Positive results for a breath test for Parkinson's

Researchers in Israel have made positive steps towards a simple diagnostic test for Parkinson's.

The results from a research team currently part funded by Parkinson's UK highlight the progress being made towards a breath test for the early detection of the condition. Read the full results published in the ACS Chemical Neuroscience journal

The researchers showed that in a group of 29 people with early Parkinson's and 19 individuals of a similar age who did not have the condition, analysing chemicals in the breath could detect Parkinson's with around 80% accuracy.

Detecting Parkinson's earlier

There is no test for Parkinson's available today. Instead, specialists use clinical judgement alongside tests that rule out other conditions, which often takes time and is not 100% accurate.

Diagnosing Parkinson's in the earliest stages is even more challenging. By the time symptoms start to appear, up to half of the precious dopamine-producing brain cells have already been lost or damaged. 

A simple diagnostic test could change this, allowing much earlier detection. This is why researchers around the world are searching for measurable changes - called biomarkers - in the blood, breath and even skin, which may be caused by the onset of Parkinson's.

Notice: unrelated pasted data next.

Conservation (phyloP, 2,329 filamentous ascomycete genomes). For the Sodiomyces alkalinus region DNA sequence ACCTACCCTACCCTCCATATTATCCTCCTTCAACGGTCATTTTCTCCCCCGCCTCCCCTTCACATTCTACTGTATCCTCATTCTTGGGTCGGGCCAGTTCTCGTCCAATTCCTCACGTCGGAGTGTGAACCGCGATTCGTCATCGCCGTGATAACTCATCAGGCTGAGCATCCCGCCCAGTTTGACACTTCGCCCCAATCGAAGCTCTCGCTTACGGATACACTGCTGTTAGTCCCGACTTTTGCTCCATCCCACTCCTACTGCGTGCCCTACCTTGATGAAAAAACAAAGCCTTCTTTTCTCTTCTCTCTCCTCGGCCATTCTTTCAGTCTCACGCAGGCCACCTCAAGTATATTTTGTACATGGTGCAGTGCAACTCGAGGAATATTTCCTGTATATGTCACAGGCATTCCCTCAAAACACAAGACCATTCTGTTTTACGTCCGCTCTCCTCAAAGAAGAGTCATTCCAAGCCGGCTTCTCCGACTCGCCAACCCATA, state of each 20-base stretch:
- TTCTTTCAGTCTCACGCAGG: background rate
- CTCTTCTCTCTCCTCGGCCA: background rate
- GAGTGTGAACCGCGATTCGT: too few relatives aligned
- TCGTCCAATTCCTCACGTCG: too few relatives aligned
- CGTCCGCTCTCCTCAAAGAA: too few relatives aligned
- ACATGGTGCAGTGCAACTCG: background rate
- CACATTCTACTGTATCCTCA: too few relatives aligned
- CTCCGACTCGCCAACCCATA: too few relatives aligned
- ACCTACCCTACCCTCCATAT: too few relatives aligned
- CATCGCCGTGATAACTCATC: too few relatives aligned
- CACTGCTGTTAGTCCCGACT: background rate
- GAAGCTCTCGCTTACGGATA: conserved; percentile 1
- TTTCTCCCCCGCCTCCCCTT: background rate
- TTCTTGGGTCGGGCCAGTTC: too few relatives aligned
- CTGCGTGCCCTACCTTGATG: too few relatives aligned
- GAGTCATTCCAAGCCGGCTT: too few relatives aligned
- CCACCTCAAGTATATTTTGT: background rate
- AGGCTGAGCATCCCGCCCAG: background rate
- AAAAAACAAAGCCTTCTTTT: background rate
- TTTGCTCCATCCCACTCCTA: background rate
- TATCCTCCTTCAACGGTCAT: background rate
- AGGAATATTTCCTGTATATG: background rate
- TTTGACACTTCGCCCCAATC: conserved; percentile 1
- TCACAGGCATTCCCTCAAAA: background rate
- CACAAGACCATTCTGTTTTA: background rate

The researchers tested the accuracy, sensitivity, and specificity of the technique against other potential diagnostic tests. They discovered that the breath test may be more sensitive and accurate than using a loss of smell to detect early Parkinson's.

Dr Beckie Port, Research Communications Manager, comments:

"Currently there is no conclusive diagnostic test for Parkinson's, which makes the condition extremely difficult to identify - particularly in the early stages.

"While more research is needed, the results of this small-scale study show the exciting potential of using chemicals in our breath as a simple and effective test to detect Parkinson's earlier.

"Should this kind of early diagnosis become possible, it could open new doors for research and even help in the discovery of new treatments that could slow the progression of the condition – something no current medication can do."